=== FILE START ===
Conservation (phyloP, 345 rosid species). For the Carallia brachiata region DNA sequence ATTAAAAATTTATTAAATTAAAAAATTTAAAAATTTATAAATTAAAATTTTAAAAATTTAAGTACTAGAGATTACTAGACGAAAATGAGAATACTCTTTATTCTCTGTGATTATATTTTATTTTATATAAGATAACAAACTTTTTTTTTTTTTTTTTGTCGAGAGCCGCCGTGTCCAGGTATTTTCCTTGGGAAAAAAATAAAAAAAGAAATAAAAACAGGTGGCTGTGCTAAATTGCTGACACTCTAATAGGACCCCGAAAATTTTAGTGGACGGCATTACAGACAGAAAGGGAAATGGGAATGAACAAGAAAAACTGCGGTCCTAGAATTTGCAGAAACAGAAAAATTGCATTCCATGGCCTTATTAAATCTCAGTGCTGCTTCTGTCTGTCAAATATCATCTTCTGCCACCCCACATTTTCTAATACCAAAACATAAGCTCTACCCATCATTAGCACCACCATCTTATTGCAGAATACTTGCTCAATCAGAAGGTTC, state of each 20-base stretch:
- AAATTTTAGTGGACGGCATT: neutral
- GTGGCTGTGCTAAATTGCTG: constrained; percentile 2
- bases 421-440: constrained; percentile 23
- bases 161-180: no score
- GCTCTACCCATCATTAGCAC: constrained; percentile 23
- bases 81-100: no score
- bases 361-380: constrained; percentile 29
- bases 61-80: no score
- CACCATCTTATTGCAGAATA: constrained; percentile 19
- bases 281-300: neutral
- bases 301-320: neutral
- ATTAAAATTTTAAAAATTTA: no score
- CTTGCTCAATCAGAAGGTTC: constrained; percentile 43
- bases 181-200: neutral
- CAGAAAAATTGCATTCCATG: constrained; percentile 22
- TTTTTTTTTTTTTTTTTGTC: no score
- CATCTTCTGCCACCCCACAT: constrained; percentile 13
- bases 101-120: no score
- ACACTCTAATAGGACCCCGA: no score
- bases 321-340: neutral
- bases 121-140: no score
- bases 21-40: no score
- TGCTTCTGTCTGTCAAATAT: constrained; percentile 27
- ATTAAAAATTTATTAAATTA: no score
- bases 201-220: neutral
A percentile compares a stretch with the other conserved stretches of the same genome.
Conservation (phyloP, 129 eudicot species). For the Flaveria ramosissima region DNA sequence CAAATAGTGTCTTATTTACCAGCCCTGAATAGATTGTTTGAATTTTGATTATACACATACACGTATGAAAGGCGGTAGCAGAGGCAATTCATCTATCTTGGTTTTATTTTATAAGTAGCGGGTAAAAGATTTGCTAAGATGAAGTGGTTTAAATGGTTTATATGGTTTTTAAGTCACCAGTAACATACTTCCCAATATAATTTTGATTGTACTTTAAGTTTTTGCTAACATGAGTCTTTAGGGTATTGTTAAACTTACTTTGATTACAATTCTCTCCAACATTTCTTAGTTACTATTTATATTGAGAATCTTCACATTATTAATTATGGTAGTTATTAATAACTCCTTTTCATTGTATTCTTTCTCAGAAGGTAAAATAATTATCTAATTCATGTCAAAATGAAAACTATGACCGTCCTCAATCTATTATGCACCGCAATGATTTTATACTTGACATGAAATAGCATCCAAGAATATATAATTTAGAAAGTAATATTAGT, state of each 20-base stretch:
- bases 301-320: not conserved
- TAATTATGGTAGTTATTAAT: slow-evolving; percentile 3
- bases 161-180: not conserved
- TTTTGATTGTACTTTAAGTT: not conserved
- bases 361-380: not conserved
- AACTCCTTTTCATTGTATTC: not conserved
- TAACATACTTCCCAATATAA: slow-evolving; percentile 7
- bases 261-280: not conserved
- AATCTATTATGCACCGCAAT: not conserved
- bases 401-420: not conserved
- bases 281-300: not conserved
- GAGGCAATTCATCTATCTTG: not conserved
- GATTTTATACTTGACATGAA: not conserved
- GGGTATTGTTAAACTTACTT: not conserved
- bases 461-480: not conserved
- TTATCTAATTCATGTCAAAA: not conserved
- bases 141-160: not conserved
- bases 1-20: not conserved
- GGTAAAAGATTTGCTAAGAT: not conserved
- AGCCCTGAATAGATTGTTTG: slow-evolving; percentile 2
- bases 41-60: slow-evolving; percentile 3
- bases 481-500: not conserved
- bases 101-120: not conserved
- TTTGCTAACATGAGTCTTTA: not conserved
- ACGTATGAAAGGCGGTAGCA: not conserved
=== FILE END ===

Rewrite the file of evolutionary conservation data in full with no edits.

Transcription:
Conservation (phyloP, 345 rosid species). For the Carallia brachiata region DNA sequence ATTAAAAATTTATTAAATTAAAAAATTTAAAAATTTATAAATTAAAATTTTAAAAATTTAAGTACTAGAGATTACTAGACGAAAATGAGAATACTCTTTATTCTCTGTGATTATATTTTATTTTATATAAGATAACAAACTTTTTTTTTTTTTTTTTGTCGAGAGCCGCCGTGTCCAGGTATTTTCCTTGGGAAAAAAATAAAAAAAGAAATAAAAACAGGTGGCTGTGCTAAATTGCTGACACTCTAATAGGACCCCGAAAATTTTAGTGGACGGCATTACAGACAGAAAGGGAAATGGGAATGAACAAGAAAAACTGCGGTCCTAGAATTTGCAGAAACAGAAAAATTGCATTCCATGGCCTTATTAAATCTCAGTGCTGCTTCTGTCTGTCAAATATCATCTTCTGCCACCCCACATTTTCTAATACCAAAACATAAGCTCTACCCATCATTAGCACCACCATCTTATTGCAGAATACTTGCTCAATCAGAAGGTTC, state of each 20-base stretch:
- AAATTTTAGTGGACGGCATT: neutral
- GTGGCTGTGCTAAATTGCTG: constrained; percentile 2
- bases 421-440: constrained; percentile 23
- bases 161-180: no score
- GCTCTACCCATCATTAGCAC: constrained; percentile 23
- bases 81-100: no score
- bases 361-380: constrained; percentile 29
- bases 61-80: no score
- CACCATCTTATTGCAGAATA: constrained; percentile 19
- bases 281-300: neutral
- bases 301-320: neutral
- ATTAAAATTTTAAAAATTTA: no score
- CTTGCTCAATCAGAAGGTTC: constrained; percentile 43
- bases 181-200: neutral
- CAGAAAAATTGCATTCCATG: constrained; percentile 22
- TTTTTTTTTTTTTTTTTGTC: no score
- CATCTTCTGCCACCCCACAT: constrained; percentile 13
- bases 101-120: no score
- ACACTCTAATAGGACCCCGA: no score
- bases 321-340: neutral
- bases 121-140: no score
- bases 21-40: no score
- TGCTTCTGTCTGTCAAATAT: constrained; percentile 27
- ATTAAAAATTTATTAAATTA: no score
- bases 201-220: neutral
A percentile compares a stretch with the other conserved stretches of the same genome.
Conservation (phyloP, 129 eudicot species). For the Flaveria ramosissima region DNA sequence CAAATAGTGTCTTATTTACCAGCCCTGAATAGATTGTTTGAATTTTGATTATACACATACACGTATGAAAGGCGGTAGCAGAGGCAATTCATCTATCTTGGTTTTATTTTATAAGTAGCGGGTAAAAGATTTGCTAAGATGAAGTGGTTTAAATGGTTTATATGGTTTTTAAGTCACCAGTAACATACTTCCCAATATAATTTTGATTGTACTTTAAGTTTTTGCTAACATGAGTCTTTAGGGTATTGTTAAACTTACTTTGATTACAATTCTCTCCAACATTTCTTAGTTACTATTTATATTGAGAATCTTCACATTATTAATTATGGTAGTTATTAATAACTCCTTTTCATTGTATTCTTTCTCAGAAGGTAAAATAATTATCTAATTCATGTCAAAATGAAAACTATGACCGTCCTCAATCTATTATGCACCGCAATGATTTTATACTTGACATGAAATAGCATCCAAGAATATATAATTTAGAAAGTAATATTAGT, state of each 20-base stretch:
- bases 301-320: not conserved
- TAATTATGGTAGTTATTAAT: slow-evolving; percentile 3
- bases 161-180: not conserved
- TTTTGATTGTACTTTAAGTT: not conserved
- bases 361-380: not conserved
- AACTCCTTTTCATTGTATTC: not conserved
- TAACATACTTCCCAATATAA: slow-evolving; percentile 7
- bases 261-280: not conserved
- AATCTATTATGCACCGCAAT: not conserved
- bases 401-420: not conserved
- bases 281-300: not conserved
- GAGGCAATTCATCTATCTTG: not conserved
- GATTTTATACTTGACATGAA: not conserved
- GGGTATTGTTAAACTTACTT: not conserved
- bases 461-480: not conserved
- TTATCTAATTCATGTCAAAA: not conserved
- bases 141-160: not conserved
- bases 1-20: not conserved
- GGTAAAAGATTTGCTAAGAT: not conserved
- AGCCCTGAATAGATTGTTTG: slow-evolving; percentile 2
- bases 41-60: slow-evolving; percentile 3
- bases 481-500: not conserved
- bases 101-120: not conserved
- TTTGCTAACATGAGTCTTTA: not conserved
- ACGTATGAAAGGCGGTAGCA: not conserved